Merck Pays $1.5M Fine For Pollution Problems

Merck Pays $1.5M Fine For Pollution Problems

September 29th, 2011 // 12:45 pm @

For violating several federal environmental laws at two Pennsylvania plants, Merck has agreed to pay a $1.5 million civil fine and settle charges brought by both the US Environmental Protection Agency and the US Department of Justice. Since the drugmaker has already resolved the violations, though, the feds have filed papers to dismiss their original complaint.

What did Merck do, and not do? For one, the feds allege the drugmaker did not comply with Clean Air Act emissions reporting and recordkeeping requirements. The government also charged Merck with discharging pollutants in excess of limits in its Clean Water Act permit; failed to notify local officials of hazardous substances released, and failed to properly label and store hazardous waste.

The plants in question, by the way, are located in West Point, Pennsylvania, which is a production nerve center; the other is in nearby Riverside. And the feds found that at various times in 2004 and 207, Merck released approximately 300 pounds of ammonia and tens of thousands of pounds of ethylene glycol from the Riverside facility. But Merck did not properly notify the EPA.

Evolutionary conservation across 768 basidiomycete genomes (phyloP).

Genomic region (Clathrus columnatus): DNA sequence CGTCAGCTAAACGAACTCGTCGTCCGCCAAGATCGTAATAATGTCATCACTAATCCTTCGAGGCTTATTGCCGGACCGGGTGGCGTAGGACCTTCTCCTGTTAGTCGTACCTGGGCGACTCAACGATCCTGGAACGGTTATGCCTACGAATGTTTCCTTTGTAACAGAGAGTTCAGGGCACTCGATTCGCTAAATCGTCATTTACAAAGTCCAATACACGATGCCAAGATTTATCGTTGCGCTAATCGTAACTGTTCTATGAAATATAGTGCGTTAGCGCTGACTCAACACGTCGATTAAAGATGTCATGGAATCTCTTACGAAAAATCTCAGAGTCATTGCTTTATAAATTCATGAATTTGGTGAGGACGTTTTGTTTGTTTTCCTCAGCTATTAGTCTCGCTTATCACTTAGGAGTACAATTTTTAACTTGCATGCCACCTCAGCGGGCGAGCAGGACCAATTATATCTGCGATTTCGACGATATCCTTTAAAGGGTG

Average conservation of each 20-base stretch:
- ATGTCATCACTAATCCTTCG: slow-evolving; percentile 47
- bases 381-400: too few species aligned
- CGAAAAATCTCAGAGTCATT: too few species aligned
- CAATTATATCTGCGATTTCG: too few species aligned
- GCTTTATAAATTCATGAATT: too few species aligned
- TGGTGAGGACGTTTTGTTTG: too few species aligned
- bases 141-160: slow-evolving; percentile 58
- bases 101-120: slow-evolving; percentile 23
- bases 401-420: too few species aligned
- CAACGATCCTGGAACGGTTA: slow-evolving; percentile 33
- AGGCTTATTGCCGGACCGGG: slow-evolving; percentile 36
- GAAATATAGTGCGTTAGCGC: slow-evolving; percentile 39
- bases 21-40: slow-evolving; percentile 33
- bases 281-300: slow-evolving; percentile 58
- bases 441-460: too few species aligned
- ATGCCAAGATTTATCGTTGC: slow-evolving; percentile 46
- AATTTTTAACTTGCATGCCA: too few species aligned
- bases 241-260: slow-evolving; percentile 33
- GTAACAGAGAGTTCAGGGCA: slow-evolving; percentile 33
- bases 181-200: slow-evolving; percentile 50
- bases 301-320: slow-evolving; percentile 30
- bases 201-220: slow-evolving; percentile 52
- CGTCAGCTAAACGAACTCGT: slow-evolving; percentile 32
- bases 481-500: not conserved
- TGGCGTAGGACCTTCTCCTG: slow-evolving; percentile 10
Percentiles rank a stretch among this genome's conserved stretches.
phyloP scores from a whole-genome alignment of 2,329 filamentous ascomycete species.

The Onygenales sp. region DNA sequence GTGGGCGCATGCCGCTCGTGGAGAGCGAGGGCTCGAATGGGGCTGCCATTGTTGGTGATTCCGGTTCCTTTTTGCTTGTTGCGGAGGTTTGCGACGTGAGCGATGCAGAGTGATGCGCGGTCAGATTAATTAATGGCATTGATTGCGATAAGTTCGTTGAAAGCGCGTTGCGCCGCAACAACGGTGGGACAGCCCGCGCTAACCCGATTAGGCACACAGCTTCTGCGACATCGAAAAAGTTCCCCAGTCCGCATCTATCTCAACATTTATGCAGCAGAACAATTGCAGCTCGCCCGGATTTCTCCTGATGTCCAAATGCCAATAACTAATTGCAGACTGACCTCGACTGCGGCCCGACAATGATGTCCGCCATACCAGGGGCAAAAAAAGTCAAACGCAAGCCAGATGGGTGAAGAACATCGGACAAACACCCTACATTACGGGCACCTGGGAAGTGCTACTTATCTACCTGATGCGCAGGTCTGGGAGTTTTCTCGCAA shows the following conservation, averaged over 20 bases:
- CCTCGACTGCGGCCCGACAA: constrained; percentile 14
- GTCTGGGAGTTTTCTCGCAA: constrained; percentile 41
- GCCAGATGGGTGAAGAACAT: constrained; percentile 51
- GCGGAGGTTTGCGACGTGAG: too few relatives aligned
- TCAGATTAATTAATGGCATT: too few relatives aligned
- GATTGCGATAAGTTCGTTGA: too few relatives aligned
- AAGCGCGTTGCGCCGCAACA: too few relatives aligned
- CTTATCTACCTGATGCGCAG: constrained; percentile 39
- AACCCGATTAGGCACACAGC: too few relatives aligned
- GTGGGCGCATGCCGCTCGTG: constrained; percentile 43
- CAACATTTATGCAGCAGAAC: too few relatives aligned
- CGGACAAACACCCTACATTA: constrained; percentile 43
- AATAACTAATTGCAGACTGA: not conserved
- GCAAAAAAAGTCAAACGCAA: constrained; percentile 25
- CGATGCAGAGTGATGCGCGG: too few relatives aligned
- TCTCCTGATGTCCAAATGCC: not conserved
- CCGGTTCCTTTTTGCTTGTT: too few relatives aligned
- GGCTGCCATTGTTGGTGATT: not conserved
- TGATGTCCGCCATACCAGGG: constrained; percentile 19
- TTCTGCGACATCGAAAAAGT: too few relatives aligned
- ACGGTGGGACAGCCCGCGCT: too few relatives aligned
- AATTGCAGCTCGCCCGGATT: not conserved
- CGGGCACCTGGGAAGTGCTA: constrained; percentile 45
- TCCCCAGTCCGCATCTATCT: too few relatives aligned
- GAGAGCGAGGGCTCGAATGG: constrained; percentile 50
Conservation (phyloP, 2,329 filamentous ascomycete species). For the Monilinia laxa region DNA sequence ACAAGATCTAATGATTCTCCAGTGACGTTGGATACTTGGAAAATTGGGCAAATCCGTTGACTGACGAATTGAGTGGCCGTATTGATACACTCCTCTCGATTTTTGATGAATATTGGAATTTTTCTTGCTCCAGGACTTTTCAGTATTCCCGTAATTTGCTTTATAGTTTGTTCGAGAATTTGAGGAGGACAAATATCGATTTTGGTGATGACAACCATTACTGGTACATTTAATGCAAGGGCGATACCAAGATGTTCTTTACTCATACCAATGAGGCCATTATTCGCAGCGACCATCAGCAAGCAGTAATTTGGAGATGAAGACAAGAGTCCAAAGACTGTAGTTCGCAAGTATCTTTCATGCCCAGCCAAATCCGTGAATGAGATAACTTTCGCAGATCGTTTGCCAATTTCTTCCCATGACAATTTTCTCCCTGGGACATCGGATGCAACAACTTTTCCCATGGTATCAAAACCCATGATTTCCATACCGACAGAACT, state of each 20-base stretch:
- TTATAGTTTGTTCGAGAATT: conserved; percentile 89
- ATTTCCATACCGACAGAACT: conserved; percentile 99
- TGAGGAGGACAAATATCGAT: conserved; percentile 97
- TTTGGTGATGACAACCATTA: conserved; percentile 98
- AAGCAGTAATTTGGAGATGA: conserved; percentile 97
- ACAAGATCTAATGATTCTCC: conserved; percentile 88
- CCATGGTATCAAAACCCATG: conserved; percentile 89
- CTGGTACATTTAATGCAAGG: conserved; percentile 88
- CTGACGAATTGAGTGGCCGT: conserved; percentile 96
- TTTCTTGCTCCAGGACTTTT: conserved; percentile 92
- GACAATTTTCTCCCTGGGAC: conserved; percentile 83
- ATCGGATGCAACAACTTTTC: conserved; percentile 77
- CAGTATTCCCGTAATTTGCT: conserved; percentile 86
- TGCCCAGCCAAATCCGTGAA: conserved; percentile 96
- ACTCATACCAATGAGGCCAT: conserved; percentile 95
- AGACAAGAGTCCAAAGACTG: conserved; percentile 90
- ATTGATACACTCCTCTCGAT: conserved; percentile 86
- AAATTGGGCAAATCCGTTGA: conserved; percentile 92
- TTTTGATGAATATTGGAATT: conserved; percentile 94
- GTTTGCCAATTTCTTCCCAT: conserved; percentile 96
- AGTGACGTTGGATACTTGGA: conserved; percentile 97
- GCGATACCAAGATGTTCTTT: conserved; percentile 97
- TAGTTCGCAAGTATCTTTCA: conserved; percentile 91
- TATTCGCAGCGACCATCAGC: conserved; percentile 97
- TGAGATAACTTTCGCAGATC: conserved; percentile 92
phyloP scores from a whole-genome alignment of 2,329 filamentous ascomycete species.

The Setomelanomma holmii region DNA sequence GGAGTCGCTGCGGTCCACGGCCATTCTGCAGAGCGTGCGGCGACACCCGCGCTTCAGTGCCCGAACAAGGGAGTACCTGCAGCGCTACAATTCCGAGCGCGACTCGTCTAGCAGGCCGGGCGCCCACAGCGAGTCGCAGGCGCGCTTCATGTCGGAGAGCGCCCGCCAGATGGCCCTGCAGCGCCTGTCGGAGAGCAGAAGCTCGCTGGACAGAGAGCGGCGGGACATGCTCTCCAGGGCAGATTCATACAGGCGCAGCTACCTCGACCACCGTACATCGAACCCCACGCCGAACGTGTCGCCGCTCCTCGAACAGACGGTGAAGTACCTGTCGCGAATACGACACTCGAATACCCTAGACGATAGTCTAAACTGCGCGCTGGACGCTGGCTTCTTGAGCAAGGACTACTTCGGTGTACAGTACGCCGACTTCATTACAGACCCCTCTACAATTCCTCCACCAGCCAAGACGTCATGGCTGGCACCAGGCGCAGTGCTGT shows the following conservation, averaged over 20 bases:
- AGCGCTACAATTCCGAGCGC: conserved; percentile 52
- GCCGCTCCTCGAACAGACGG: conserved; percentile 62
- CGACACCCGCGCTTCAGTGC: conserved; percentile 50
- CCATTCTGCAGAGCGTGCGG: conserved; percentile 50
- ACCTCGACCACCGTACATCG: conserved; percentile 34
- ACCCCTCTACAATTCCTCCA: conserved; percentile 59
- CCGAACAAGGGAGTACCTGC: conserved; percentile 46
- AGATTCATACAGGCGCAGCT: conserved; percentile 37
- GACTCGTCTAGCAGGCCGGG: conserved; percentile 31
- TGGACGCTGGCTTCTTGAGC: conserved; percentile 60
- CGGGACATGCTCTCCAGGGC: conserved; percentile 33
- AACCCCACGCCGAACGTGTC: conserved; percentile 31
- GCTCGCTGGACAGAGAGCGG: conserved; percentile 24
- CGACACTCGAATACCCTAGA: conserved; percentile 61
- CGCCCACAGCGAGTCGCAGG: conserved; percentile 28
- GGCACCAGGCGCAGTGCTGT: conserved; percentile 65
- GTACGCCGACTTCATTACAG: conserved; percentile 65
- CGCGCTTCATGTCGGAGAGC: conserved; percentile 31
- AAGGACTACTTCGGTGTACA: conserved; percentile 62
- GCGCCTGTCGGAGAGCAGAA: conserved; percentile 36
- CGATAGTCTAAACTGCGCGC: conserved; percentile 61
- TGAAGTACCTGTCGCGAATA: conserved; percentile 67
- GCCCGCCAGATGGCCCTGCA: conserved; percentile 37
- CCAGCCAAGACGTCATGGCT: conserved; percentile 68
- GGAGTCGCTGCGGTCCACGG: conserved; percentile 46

Another problem: the professional engineer who certified in 2005 that Merck’s Spill, Prevention, Control and Countermeasures program for oil spills was in good order was, herself, not in good order. As it turns out, she had been licensed in North Carolina as a registered professional engineer in 1998, but her license had expired by the time she signed off on the Merck facility .

This is not the first time, by the way, that Merck has run afoul of environmental laws at its Pennsylvania facilities. In late 2007, Merck paid a $20.5 million for violating the Clean Water Act with three chemical discharges in 2006, one of which killed more than 1,000 fish and forced Philadelphia to temporarily shut off drinking water intakes (back story).

This led to a consent decree and also prompted the EPA to follow up with a more extensive investigation into Merck environmental practices. The agency then conducted what it calls a series of multi-media inspections to review both compliance with federal air, water, hazardous waste, spill prevention, and community right-to-know regulations. This led to the latest agreement.

Source: Pharmalot

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